About two years ago, I was worrying about whether I could fly to DC to go to a great conference. To my enormous good fortune, I was snowed out.
As a result, when my aorta burst on Feb. 12, 2010, I was home, and the drive to the hospital to find out why I felt like I had been stabbed in the back was quick and easy. And as a result of getting care quickly, I survived an emergency aortic dissection, serious surgical complications, and the implantation of a metal aortic valve. It would be 11 days before I was recovered enough to be allowed to emerge from my induced coma. And it would be five weeks before I returned home, much enfeebled, barely able to walk with a walker.
Today I feel almost fully recovered. I tire a bit more easily than I used to. I have to watch what I eat in order to avoid the foods that counteract my medicines. But I’ve returned to a pretty full schedule. Things are basically good.
There’s quite a lot I probably will write about the experience someday, maybe on the anniversary of my return home, which seems to me to be a much more significant date than the date I collapsed while filling out forms outside the local emergency room (a good place to collapse, as it turned out).
For now, four statistics:
(1) People whose aortas burst have at most 60 minutes to get treated, or they die. After a little dithering, I made it to the hospital in about 20 minutes or so.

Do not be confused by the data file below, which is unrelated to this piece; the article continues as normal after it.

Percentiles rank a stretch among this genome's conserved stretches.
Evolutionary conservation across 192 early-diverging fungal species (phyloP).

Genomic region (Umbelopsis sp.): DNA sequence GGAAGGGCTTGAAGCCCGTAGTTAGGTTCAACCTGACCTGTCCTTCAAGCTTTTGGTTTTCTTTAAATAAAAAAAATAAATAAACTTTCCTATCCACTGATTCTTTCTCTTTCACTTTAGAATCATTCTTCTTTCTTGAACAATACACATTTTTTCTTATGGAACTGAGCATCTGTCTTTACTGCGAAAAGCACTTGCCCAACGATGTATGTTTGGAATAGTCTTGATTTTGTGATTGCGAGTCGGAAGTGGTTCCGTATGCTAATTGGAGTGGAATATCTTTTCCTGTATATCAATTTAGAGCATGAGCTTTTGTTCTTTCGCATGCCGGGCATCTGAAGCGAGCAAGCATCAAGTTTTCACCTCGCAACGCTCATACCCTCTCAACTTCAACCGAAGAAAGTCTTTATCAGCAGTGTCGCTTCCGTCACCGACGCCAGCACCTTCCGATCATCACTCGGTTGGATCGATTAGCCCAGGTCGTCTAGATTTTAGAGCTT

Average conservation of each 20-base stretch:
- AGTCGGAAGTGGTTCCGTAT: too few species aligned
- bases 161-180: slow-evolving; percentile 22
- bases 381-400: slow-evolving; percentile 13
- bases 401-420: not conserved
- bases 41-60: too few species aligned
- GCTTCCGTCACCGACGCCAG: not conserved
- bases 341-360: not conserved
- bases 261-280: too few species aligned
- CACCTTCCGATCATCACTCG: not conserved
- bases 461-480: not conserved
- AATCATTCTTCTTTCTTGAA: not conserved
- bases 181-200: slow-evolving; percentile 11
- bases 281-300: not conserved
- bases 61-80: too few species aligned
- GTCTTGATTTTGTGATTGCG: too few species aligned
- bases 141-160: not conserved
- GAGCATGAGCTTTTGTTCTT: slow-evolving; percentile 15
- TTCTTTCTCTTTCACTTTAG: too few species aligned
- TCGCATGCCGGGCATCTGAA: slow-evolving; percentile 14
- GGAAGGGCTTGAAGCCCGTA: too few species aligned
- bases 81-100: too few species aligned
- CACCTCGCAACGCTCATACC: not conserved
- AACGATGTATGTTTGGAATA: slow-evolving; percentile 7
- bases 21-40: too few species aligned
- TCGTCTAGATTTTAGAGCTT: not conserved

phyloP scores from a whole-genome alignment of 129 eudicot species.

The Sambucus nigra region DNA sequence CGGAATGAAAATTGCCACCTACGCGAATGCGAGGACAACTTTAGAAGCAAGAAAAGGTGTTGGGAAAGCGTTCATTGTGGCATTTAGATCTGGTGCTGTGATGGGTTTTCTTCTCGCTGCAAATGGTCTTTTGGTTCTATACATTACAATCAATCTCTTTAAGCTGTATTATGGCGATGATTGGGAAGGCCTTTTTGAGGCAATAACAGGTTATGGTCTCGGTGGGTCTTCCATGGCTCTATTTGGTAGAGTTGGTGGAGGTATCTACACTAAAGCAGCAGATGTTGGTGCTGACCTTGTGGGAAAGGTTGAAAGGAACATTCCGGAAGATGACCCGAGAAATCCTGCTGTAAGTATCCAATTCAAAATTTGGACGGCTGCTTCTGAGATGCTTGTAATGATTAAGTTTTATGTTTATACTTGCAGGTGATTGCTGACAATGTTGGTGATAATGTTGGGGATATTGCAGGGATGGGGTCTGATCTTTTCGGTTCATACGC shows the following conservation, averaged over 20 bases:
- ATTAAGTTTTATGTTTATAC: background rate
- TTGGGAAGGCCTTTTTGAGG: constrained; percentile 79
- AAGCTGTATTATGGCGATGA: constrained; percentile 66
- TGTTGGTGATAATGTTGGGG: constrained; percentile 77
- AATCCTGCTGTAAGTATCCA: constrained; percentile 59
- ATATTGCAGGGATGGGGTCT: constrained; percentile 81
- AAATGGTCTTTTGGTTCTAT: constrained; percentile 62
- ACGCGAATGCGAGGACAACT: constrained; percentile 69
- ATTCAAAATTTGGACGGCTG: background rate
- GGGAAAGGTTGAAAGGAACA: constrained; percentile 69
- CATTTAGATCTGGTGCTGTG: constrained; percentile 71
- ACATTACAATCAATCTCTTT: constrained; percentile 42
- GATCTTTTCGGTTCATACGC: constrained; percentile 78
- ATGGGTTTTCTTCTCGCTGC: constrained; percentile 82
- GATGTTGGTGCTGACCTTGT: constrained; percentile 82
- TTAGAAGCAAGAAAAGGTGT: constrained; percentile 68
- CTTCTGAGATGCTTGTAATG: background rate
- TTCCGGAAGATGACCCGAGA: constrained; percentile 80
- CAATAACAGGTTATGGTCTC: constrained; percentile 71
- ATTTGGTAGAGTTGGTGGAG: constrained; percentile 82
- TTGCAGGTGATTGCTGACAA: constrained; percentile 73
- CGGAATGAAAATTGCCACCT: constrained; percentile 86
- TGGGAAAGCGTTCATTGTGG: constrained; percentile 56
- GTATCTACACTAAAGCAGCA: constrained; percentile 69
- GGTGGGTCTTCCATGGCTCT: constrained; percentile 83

(2) The survival rate for aortic dissections is not great. Wikipedia gives the statistics for aortic emergencies as “80% mortality rate, and 50% of patients die before they even reach the hospital.”
(3) The rate at which people make a full recovery without heart or brain damage is, I gather, even worse than that. (Much aortic surgery is planned, when a problem is detected before the crisis; the success rate for that surgery is much better so don’t panic if you are diagnosed with this problem — be grateful it got caught in time.)
(4) I do seem to be one of those very lucky people. And people who survive two years past their valve replacement surgery generally have a life expectancy almost equal to what they had before — the “almost” being due largely a greater propensity to die in accidents because the blood thinners one must take to keep the metal valve unclogged increase the chances of bleeding out internally when hurt.
As I said, I’ve been very lucky. I beat some bad odds. And people have been so very supportive during my recovery.
I am very grateful.
Really a testament to the miracles of modern medicine, and your own indomitable will to recover. Wonderful & inspiring to see you back in such good form.
Glad that your recovery has been mostly uneventful and complete. Continued good wishes for an accident-free life.
What a harrowing ordeal. I didn’t like those statistics…but I like you and I am glad you are alive to share your wisdom with your students and us online!
Glad things worked out well.
I’m glad too.
Yikes! You are one lucky tough hombre!! I had an ordinary back operation, the kind that is performed thousands of times, and spent much time in a walker, crutches, cane and staff. It took two years to get back to 80% of preop activities. The back pain went away only to be replaced by pain in the feet. Ah! the miracles of modern surgery.
Wishing the best for you and for continued recovery and a long productive life.